Foundational GIS Literature
Abler, R. F., 1987. The National Sciences Foundation National Center for Geographic Information and Analysis, International Journal of Geographical Information Systems, Vol. 1. No.4, pp. 303-326. (NCGIA web site may be found at http://www.ncgia.ucsb.edu/)
Berry, B. J. L., (1964). Approaches to regional analysis: a synthesis. Annals of the Association of American Geographers, 54, pp. 2-11
Calkins, H. W., and R. F. Tomlinson, (1977). Geographic Information Systems: Methods and Equipment for Land Use Planning. IGU Commission on Geographical Data Sensing and Processing and U.S. Geological Survey, Ottawa.
Clarke, K. C., 1986. Advances in Geographic Information Systems, Computers, Environment and Urban Systems, Vol. 10, pp. 175-184.
Coppock, J. T., and D. W. Rhind, (1991). The history of GIS. Geographical Information Systems: principles and applications. Ed. David J. Maguire, Michael F. Goodchild and David W. Rhind. Essex: Longman Scientific & Technical, 1991. 1: 21-43. http://www.grossmont.edu/judd.curran/Thx1ARTICLE.pdf last retrieved 9/17/2010.
Cowen, David J. (1988) GIS versus CAD versus DBMS: What Are the Differences? PHOTOGRAMMETRIC ENGINEERING AND REMOTE SENSING, Vol. 54, No.11, November 1988, pp. 1551-1555. http://funk.on.br/esantos/doutorado/GEO/igce/DBMS.pdf last retrieved 9/17/2010.
Dangermond, J., 1983. A Classification of Software Components Commonly Used in Geographical Information Systems, Basic Readings in Geographic Information Systems (D. Marble, H. Calkins, and D. Peuquet ed.), SPAD Systems: Arnherst, N.Y.
Dueker, K.J., 1979. Land Resource Information Systems: A Review of Fifteen Years Experience, Geo-Processing, Vol. 1, pp. 105-128.
Foresman, Tim. 1997. The History of GIS (Geographic Information Systems): Perspectives from the Pioneers. (Prentice Hall Series in Geographic Information Science) Prentice Hall PTR; 1st edition (November 10, 1997), 416 p.
Goodchild, Michael F., (2010). Twenty years of progress: GIScience in 2010. JOURNAL OF SPATIAL INFORMATION SCIENCE Number 1 pp. 3–20 doi:10.5311/JOSIS.2010.1.2. July 27, 2010.
Abstract: It is 20 years since the term “geographic information science” was suggested to encompass the set of fundamental research issues that surround GIS. Two decades of GIScience have produced a range of accomplishments, in an expanding literature of research results as well as in the infrastructure of research. Several themes are suggested for future research, based both on gaps in what has been accomplished thus far, and on technology trends that will themselves raise research questions. Keywords: geographic information science (See also Goodchild's 2003 Recent Advances in Geographic Information Science at http://csiss.ncgia.ucsb.edu/aboutus/presentations/files/goodchild_ncar_sept03.pdf last retrieved 9/20/2010).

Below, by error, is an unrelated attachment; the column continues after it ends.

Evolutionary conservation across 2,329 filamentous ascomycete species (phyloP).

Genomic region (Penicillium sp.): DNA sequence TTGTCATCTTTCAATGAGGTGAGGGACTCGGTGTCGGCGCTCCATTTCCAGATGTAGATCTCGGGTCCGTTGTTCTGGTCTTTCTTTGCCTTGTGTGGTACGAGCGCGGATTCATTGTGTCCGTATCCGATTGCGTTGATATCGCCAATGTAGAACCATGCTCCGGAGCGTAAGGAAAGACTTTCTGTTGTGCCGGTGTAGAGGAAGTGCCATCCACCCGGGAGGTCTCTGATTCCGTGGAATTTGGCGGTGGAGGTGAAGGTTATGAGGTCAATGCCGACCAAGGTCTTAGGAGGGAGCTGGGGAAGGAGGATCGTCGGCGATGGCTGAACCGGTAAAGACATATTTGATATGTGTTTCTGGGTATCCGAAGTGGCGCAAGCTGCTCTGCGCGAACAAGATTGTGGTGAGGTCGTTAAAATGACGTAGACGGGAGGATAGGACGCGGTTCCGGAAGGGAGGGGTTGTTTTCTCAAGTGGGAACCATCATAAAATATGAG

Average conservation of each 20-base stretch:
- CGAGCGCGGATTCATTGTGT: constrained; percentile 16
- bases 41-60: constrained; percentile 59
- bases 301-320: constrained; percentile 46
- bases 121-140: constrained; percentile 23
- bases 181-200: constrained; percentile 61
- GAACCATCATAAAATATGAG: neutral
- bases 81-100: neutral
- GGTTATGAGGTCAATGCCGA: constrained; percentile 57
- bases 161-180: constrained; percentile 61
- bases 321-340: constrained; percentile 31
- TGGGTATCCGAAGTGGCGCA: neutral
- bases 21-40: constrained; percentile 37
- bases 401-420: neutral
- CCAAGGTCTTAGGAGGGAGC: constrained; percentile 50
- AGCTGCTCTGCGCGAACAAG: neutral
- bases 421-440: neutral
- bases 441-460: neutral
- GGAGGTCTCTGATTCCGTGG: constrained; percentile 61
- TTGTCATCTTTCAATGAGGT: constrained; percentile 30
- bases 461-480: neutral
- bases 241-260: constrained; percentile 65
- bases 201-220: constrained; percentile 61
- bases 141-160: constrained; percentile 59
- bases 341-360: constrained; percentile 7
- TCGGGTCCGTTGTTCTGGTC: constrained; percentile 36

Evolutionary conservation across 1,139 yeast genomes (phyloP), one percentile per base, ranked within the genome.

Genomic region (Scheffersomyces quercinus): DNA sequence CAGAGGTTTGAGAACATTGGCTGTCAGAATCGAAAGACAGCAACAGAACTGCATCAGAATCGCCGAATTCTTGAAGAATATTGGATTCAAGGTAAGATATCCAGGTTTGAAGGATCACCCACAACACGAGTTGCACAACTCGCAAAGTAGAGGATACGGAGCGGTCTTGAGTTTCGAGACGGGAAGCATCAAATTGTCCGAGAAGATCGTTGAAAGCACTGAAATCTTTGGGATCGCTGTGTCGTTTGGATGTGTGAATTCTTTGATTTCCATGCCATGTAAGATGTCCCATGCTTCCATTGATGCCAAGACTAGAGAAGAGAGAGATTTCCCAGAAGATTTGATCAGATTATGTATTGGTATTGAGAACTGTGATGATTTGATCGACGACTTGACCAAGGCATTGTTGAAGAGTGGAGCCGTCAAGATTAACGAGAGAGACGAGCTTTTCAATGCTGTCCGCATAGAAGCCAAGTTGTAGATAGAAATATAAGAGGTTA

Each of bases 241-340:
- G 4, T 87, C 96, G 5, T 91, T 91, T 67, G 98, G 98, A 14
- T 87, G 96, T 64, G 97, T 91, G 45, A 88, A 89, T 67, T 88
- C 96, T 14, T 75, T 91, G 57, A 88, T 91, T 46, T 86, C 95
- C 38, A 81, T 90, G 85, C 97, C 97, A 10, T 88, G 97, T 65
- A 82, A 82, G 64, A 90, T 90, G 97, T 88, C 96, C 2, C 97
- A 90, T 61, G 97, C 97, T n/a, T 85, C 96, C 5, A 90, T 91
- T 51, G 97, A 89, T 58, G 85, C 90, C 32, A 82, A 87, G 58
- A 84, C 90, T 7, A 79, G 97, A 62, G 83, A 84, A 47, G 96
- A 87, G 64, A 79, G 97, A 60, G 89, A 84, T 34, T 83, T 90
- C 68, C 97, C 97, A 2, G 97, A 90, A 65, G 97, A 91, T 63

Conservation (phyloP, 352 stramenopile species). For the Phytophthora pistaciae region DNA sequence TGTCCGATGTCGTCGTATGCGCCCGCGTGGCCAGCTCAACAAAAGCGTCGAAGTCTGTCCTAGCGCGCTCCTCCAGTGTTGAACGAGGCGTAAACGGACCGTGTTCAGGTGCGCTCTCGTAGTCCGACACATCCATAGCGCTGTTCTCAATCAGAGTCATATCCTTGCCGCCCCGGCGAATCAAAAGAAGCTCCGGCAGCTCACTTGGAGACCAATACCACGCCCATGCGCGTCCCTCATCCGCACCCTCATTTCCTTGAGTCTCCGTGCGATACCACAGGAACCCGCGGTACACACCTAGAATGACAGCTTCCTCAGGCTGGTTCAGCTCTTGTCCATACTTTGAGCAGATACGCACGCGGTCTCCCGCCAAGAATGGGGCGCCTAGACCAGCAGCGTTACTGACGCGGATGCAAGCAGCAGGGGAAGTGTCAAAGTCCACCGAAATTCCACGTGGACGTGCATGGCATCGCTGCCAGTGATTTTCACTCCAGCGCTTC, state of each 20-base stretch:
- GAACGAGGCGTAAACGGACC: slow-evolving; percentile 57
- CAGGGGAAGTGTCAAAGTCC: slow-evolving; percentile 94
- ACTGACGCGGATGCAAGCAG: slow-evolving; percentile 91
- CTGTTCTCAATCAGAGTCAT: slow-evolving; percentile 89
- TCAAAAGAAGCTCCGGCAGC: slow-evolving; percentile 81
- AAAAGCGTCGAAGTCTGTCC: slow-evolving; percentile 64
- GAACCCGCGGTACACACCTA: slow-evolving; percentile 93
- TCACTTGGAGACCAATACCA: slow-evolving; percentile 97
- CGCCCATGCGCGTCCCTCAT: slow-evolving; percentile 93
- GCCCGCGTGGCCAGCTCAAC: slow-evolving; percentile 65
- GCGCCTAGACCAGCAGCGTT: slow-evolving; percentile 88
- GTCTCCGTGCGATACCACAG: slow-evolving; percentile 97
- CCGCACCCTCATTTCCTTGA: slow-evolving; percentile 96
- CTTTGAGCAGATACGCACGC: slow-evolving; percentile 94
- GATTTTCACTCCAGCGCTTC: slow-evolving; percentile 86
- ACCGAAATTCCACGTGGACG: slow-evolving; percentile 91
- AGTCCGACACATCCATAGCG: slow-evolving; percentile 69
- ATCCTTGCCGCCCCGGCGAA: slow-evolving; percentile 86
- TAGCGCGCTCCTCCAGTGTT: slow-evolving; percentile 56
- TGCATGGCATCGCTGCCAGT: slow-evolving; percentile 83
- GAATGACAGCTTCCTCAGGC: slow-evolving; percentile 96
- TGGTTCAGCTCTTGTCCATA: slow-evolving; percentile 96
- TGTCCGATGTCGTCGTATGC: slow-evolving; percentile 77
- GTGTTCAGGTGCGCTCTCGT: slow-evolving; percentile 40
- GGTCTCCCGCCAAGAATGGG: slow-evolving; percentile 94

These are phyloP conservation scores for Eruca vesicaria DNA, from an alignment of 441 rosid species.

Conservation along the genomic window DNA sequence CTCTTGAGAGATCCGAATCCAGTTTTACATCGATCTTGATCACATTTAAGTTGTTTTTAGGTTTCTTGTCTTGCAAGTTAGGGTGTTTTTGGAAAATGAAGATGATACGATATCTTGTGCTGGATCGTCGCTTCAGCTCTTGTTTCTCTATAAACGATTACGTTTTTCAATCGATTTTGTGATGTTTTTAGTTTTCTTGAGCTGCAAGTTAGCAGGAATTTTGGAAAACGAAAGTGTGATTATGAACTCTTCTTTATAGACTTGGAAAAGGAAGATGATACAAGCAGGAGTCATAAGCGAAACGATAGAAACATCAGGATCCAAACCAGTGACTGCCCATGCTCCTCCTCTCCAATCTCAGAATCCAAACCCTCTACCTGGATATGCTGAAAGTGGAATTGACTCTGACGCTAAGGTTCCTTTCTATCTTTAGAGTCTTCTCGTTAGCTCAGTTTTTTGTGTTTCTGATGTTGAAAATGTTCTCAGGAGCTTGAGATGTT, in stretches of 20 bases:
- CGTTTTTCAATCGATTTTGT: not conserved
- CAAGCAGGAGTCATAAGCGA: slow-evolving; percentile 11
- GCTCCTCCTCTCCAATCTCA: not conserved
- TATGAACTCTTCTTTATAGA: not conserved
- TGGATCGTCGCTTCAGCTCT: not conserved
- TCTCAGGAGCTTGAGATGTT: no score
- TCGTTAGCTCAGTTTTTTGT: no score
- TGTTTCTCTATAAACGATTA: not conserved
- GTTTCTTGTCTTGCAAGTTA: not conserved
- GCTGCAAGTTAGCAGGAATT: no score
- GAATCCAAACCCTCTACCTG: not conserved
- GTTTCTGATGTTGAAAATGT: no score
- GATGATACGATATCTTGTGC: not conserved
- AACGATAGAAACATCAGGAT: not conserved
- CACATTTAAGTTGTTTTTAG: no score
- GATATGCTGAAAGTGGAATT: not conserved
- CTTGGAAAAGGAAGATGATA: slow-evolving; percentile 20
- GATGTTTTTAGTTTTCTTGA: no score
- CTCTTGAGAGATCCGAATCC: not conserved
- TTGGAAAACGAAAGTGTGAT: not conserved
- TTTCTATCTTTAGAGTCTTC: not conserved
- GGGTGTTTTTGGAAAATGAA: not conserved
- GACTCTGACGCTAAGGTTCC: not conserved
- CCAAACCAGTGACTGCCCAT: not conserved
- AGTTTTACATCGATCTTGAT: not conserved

Marble, D. F., et al., (1983). Geographic Information Systems and Remote Sensing, The Manual of Remote Sensing, Vol. 1, American Society of Photogrammetry , Falls Church, Virginia, pp. 923-958.
McLaughlin, J. D., 1984. The Multipurpose Cadastre Concept: Current Status, Future Prospects, Seminar on the Multipurpose Cadastre: Modeling Land Information Systems in North America, University of Wisconsin Institute of Environmental Studies, Madison.
Muller, J. C., 1985. Geographic Information Systems: A Unifying Force for Geography, The Operational Geographer, Vol. 8, pp. 41-43.
OSGeo web site wiki, (2007). http://wiki.osgeo.org/wiki/Introduction_to_Free/Libre_and_Open_Source_GIS_v.1.0
Peuquet, D.I., (1984). A Conceptual Framework and Comparison of Spatial Data Models, Cartographica, Vol. 2, pp. 66-113.
Tomlinson, R. F. (ed), 1972. Geographical Data Handling. IGU Commission on Geographical Data Sensing and Processing, Ottawa.
White, M. S., 1984. Technical Requirements and Standards for a Multipurpose Geographic Data System, The American Cartographer , Vol. 11, pp. 15-26.
Assembled by Paul M. Suckow, PhD candidate in Urban Planning and Environmental Policy, 9/20/2010
I hope this annotated bibliography helps to provide reliable academic resources appropriate to any classes you may take or papers you may produce. --Paul
I have taught beginnner level and advanced GIS classes at both high school and college level. The best way to learn is still "hand on" with the assistance of a knowledgeable and patient tutor. The great thing today is that if you find yourself drawn toward GIS, you still have not "missed the boat." The geo tide is yet rising, and you can live its history too.